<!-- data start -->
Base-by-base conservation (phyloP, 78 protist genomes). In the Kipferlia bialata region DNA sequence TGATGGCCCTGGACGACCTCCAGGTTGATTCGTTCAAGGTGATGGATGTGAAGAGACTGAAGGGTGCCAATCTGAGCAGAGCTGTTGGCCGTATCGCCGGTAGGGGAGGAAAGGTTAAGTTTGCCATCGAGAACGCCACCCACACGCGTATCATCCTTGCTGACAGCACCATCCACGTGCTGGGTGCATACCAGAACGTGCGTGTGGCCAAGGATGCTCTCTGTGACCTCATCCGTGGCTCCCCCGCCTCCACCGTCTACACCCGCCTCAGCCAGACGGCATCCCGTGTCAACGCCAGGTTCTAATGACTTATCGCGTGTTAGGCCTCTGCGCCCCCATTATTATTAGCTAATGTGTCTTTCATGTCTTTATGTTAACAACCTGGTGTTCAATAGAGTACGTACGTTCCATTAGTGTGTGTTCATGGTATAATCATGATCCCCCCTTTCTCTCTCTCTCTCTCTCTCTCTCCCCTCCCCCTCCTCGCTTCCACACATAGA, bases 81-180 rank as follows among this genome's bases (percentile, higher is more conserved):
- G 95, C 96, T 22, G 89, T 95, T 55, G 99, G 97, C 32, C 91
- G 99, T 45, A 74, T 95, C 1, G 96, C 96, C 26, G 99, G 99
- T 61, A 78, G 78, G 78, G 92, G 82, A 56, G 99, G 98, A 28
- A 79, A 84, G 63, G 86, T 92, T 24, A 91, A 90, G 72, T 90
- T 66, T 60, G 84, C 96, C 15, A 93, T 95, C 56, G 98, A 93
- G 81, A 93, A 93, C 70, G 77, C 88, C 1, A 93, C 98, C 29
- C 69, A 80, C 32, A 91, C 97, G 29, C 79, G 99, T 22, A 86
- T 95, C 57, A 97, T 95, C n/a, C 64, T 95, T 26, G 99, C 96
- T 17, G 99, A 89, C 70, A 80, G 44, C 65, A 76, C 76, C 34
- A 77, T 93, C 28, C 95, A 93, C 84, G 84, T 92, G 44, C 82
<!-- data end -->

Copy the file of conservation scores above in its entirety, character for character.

Base-by-base conservation (phyloP, 78 protist genomes). In the Kipferlia bialata region DNA sequence TGATGGCCCTGGACGACCTCCAGGTTGATTCGTTCAAGGTGATGGATGTGAAGAGACTGAAGGGTGCCAATCTGAGCAGAGCTGTTGGCCGTATCGCCGGTAGGGGAGGAAAGGTTAAGTTTGCCATCGAGAACGCCACCCACACGCGTATCATCCTTGCTGACAGCACCATCCACGTGCTGGGTGCATACCAGAACGTGCGTGTGGCCAAGGATGCTCTCTGTGACCTCATCCGTGGCTCCCCCGCCTCCACCGTCTACACCCGCCTCAGCCAGACGGCATCCCGTGTCAACGCCAGGTTCTAATGACTTATCGCGTGTTAGGCCTCTGCGCCCCCATTATTATTAGCTAATGTGTCTTTCATGTCTTTATGTTAACAACCTGGTGTTCAATAGAGTACGTACGTTCCATTAGTGTGTGTTCATGGTATAATCATGATCCCCCCTTTCTCTCTCTCTCTCTCTCTCTCTCCCCTCCCCCTCCTCGCTTCCACACATAGA, bases 81-180 rank as follows among this genome's bases (percentile, higher is more conserved):
- G 95, C 96, T 22, G 89, T 95, T 55, G 99, G 97, C 32, C 91
- G 99, T 45, A 74, T 95, C 1, G 96, C 96, C 26, G 99, G 99
- T 61, A 78, G 78, G 78, G 92, G 82, A 56, G 99, G 98, A 28
- A 79, A 84, G 63, G 86, T 92, T 24, A 91, A 90, G 72, T 90
- T 66, T 60, G 84, C 96, C 15, A 93, T 95, C 56, G 98, A 93
- G 81, A 93, A 93, C 70, G 77, C 88, C 1, A 93, C 98, C 29
- C 69, A 80, C 32, A 91, C 97, G 29, C 79, G 99, T 22, A 86
- T 95, C 57, A 97, T 95, C n/a, C 64, T 95, T 26, G 99, C 96
- T 17, G 99, A 89, C 70, A 80, G 44, C 65, A 76, C 76, C 34
- A 77, T 93, C 28, C 95, A 93, C 84, G 84, T 92, G 44, C 82